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Preliminary survey results demonstrate support for press freedom, MISA-Botswana hopes government will realise that recently enacted media law is not in line with popular opinion

(MISA/IFEX) - The preliminary results of an Afro Barometer Survey, released on 20 February 2009, indicate that a majority of people in Botswana support press freedom and critical speech.

The survey, conducted by the Department of Political and Administration Studies, Sociology and Statistics at the University of Botswana reveals that "Batswana overwhelmingly showed their support for media and individual freedoms. This suggests that freedom of expression is regarded by Batswana as an essential attribute of a functioning democracy."

The surveyors noted that "despite recent government attempts to suppress the media and individual freedoms, Batswana have remained firm in their commitment to these freedoms."

Asked whether the press should be free to publish any story that they see fit without fear of being shut down, the respondents from rural and urban areas responded positively scoring 78 percent and 86 percent, respectively.

The other question was whether the news media should constantly investigate and report on corruption and mistakes made by the government, to which those surveyed also responded overwhelmingly in the affirmative.

Commenting on the results, one of the researchers, David Sebudubudu, concurred by citing certain examples in which both the government and the main opposition party have been seen to be stifling divergent views.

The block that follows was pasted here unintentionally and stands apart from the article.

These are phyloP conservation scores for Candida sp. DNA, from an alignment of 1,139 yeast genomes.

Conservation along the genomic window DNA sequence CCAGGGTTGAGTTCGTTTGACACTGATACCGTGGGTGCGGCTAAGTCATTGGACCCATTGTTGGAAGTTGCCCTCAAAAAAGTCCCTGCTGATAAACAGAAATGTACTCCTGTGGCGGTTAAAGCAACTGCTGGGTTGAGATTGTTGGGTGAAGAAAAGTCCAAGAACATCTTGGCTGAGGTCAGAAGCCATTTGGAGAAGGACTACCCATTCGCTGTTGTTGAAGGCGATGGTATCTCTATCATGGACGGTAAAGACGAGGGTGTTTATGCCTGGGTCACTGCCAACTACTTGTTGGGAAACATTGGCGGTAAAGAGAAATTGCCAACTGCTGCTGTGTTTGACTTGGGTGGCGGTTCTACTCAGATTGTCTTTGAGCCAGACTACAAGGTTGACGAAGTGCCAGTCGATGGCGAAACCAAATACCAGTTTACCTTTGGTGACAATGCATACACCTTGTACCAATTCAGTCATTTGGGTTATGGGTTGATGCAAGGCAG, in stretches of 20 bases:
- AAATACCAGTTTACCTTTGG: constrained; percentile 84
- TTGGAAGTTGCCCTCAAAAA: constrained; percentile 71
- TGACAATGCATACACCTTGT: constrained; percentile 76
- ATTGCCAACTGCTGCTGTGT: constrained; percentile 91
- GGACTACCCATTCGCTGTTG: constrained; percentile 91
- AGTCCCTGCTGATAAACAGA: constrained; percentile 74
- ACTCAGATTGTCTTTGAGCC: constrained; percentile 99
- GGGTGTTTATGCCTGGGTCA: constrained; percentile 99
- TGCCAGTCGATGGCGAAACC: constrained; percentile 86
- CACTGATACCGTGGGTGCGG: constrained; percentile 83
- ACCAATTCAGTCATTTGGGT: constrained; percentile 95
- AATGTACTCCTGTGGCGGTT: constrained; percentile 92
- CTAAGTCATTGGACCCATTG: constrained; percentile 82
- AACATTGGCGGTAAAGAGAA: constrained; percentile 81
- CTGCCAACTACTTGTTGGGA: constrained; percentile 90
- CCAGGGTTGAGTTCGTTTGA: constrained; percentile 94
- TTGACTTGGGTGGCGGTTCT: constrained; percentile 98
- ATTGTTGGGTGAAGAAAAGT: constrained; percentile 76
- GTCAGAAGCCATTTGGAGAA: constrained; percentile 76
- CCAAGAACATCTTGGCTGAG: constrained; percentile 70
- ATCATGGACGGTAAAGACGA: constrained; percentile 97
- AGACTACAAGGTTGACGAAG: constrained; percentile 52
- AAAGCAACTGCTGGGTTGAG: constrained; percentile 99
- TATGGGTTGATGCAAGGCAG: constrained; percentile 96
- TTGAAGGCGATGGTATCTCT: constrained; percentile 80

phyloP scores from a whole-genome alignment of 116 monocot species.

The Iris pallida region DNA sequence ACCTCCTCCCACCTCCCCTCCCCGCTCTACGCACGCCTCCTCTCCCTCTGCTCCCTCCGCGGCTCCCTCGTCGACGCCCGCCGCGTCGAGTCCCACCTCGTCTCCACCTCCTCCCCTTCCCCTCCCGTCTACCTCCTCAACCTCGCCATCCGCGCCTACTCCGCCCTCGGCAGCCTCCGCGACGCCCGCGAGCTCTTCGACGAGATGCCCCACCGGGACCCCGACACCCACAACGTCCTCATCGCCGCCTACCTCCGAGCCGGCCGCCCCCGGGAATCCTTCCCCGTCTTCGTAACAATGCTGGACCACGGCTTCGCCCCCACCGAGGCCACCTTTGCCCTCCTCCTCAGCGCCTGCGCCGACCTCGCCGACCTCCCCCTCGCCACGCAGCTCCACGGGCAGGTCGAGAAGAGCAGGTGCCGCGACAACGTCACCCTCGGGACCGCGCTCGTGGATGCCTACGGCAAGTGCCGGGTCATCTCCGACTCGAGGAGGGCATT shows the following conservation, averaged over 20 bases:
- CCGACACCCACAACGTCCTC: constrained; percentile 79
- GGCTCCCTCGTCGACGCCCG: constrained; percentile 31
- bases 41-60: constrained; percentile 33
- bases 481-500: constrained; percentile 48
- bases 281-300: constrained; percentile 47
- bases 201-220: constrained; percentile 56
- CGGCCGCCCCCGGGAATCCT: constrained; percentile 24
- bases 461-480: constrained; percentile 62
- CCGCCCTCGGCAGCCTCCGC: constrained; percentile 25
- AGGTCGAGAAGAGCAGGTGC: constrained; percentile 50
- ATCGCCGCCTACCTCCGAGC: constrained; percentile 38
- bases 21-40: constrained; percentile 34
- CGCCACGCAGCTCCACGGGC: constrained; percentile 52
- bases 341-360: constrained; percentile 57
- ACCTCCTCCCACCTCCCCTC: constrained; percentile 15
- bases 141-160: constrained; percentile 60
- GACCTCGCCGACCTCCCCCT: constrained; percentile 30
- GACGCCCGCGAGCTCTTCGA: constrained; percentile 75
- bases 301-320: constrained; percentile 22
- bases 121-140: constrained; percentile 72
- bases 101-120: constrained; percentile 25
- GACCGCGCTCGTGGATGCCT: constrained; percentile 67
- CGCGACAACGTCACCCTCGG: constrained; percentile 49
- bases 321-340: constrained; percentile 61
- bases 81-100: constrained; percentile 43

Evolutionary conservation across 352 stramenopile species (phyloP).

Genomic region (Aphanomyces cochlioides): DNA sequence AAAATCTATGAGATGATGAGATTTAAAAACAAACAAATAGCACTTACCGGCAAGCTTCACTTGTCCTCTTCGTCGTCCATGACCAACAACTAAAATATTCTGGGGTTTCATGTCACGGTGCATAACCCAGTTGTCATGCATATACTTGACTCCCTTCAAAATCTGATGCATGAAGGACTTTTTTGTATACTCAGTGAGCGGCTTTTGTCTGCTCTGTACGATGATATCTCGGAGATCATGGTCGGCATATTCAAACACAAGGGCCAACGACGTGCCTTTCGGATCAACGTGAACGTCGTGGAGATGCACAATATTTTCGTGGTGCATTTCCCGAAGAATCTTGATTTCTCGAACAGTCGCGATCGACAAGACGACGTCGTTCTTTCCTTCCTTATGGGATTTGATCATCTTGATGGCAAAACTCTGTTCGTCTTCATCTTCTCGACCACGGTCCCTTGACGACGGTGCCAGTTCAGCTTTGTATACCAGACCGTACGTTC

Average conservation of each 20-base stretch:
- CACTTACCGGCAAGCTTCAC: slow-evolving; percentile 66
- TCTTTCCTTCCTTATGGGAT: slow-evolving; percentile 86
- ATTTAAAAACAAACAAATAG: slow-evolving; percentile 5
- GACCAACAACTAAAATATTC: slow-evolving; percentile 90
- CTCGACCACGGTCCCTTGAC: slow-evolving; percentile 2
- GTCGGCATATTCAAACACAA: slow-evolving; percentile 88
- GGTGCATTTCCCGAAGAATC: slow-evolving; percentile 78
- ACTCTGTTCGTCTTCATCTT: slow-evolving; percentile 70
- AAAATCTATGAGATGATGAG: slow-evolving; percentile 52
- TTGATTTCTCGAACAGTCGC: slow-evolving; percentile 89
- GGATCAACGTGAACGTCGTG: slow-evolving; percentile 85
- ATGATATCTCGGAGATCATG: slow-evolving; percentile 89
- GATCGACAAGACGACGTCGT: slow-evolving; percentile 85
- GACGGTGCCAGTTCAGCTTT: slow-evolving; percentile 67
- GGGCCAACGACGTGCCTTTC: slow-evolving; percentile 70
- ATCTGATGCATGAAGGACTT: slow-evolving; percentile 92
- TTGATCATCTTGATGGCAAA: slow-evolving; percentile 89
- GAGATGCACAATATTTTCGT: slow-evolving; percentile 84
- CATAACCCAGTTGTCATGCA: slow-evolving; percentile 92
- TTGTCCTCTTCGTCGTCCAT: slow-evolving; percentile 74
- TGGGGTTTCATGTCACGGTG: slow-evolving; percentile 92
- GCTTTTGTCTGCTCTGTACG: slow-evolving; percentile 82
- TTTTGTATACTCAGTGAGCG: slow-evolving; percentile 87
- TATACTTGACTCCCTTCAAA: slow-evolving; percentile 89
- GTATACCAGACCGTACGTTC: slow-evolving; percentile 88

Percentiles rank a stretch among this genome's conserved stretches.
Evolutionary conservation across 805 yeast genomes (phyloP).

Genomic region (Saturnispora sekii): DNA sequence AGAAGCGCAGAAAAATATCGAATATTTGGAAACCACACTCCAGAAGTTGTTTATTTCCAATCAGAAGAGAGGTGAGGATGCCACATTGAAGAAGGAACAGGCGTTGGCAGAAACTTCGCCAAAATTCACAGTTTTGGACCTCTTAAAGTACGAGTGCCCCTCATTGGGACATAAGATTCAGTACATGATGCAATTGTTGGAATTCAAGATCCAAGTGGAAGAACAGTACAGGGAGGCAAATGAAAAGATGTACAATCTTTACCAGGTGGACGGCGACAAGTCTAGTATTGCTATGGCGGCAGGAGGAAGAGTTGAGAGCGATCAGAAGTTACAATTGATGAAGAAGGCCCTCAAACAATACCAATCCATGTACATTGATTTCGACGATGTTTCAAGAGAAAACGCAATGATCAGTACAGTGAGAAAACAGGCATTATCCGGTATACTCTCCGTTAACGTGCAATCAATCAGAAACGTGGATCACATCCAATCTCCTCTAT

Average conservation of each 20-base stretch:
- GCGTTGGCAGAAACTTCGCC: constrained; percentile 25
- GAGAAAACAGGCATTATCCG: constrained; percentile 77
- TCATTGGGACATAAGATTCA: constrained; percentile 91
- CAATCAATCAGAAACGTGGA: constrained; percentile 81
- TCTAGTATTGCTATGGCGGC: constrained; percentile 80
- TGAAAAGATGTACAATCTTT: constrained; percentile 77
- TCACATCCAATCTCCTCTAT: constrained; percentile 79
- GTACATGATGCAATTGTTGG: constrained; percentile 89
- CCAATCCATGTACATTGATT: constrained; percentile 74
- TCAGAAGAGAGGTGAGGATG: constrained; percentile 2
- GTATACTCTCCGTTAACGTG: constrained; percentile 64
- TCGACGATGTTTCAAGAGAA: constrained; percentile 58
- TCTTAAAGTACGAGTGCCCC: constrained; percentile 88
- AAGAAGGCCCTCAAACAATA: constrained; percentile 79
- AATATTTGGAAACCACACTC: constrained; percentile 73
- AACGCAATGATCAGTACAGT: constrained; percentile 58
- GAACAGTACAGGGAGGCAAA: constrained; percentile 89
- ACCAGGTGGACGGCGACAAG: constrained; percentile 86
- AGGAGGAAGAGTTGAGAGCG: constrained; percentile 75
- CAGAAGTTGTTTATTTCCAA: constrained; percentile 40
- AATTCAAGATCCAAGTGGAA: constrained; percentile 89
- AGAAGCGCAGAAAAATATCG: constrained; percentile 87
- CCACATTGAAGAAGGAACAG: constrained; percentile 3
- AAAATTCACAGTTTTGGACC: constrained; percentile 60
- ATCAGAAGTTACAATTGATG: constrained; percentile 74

"I do not think it is good for democracy if holders of divergent views are suppressed," Sebudubudu said.

MISA-Botswana hopes the results will make the government realize that the recently enacted Media Practitioners Act is not in line with popular opinion in the country. The law sets up a statutory media council, stipulates that journalists must be accredited and calls for punishment of those who breach it. The survey results are also in agreement with the views expressed by the citizens of Botswana as documented in the national vision document, Vision 2016, in which the country aspires to have a self-regulatory Press Council and a Freedom of Information Act. The Afro Barometer is conducted in a number of countries and is supported by several organizations including The Institute for Democracy in South Africa (IDASA), the Ghana Centre for Democratic Development and Michigan State University.

For further information on the Media Practitioners Act, see: http://www.ifex.org/en/content/view/full/99910

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